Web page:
American Trayvon Bromell will square off against Jamaican Yohan Blake in the men’s 100 metres dash at the inaugural North American, Central American and Caribbean Athletics Association (NACAC) New Life Invitational.

Elizabeth Palmer, the mother of Jamaican elite athlete Akeem Bloomfield, died on Thursday morning after a three-year battle with breast cancer.

Bloomfield, a finalist in the 400m at the 2019 Doha World Championships, had announced three weeks ago that his mother had been diagnosed with cancer in 2018, but only just revealed her condition to her children last month.

Bloomfield and his sister Kaydene Wright launched a GoFundMe account hoping to raise USD$65,000 to assist with the cost of surgery on her spinal that had been compromised by cancer that had also spread to other parts of her body.

Alas, it was in vain as Palmer died early Thursday.

“Words can’t express the feelings of loss and pain me and my family are going through right now. Unfortunately, my mother lost her battle against cancer yesterday and I would give anything just to have one more moment with her,” the grieving athlete posted on Instagram today.

“She was more than just my mom, she was my motivation and my best friend.

“I would like to thank all those who donated, whispered a prayer or just had her and my family in your thoughts.”

 

Akeem Bloomfield, the 2019 World Championship 400m finalist has started a gofundme account hoping to raise funds for surgery for his mother Elizabeth Palmer, who has been diagnosed with Stage 4 breast cancer.

Akeem Bloomfield has moved to allay fears that he had suffered a long-term injury when he fell during the 200m at last weekend’s Miramar South Florida Invitational.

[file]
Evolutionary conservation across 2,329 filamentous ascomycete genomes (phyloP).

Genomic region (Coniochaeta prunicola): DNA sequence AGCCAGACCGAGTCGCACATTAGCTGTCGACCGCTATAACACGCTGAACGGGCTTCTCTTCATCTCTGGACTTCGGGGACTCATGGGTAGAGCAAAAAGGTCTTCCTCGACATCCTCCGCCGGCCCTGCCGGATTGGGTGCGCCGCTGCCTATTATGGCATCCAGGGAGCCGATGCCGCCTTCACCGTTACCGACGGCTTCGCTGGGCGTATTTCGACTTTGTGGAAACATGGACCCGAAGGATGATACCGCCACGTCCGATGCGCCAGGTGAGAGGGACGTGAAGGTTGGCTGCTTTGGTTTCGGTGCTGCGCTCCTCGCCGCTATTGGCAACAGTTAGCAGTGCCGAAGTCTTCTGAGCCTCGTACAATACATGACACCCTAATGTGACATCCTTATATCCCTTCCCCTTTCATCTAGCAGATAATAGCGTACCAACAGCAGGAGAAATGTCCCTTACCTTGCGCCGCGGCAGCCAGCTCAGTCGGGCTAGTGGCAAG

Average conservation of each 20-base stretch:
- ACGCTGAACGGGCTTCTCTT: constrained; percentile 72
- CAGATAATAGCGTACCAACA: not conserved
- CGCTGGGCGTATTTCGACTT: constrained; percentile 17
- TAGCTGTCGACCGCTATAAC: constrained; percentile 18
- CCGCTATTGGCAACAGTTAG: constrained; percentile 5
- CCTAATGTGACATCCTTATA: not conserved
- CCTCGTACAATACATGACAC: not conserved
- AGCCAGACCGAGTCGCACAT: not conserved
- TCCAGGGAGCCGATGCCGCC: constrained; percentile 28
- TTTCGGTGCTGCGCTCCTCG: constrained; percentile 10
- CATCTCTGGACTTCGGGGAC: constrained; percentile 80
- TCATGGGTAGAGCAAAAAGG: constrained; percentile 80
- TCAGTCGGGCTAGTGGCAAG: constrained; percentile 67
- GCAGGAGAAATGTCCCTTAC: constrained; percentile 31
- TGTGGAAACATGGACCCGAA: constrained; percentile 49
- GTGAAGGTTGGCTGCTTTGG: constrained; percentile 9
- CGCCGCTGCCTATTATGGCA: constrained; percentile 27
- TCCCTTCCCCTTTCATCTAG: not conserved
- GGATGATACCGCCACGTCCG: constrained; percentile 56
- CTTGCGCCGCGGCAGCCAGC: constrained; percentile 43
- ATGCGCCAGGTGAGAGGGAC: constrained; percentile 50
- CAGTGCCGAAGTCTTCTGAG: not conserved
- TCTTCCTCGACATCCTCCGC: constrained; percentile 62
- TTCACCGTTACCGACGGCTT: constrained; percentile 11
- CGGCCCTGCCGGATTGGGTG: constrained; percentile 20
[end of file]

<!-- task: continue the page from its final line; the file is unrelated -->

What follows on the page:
Bloomfield, who is based in Florida at MVP International, stumbled and fell at the top of the straightway in the half-lap sprint and was seen clutching his leg while grimacing in pain. He was eventually helped off the track, triggering fears that he would have been out for some time, perhaps for the remainder of the season.

With the Jamaican Olympic trials coming up in June, there were even fears that he would not be able to compete and try to book a spot in the country’s contingent for the summer Olympics in Tokyo.

However, after an MRI examination, the 200/400m athlete posted some encouraging words on Instagram that would have his many fans breathing a collective sigh of relief.

“It did look like a bad injury on TV but the MRI results showed that there was no major tear or damage,” a relieved Bloomfield posted on Instagram.

Notwithstanding the good news, Bloomfield revealed that he is still in some amount of discomfort.

“My right glute and hamstring contracted really bad and as of right now are just really inflamed,” he said.

“I am expected to make a full recovery and hopefully I will be back in training soon.

“Again, thanks to everyone who took the time to reach out. The support means a lot.”

 

Following his world-leading 100-metre time set at the Tropical Elite Sprints Meet in Miami on Saturday, Antigua and Barbuda's CejHae Greene said he did not expect to go so fast so early.

He did say, however, that he intends to go a bit faster over the course of the season as the Olympic Games draw nearer.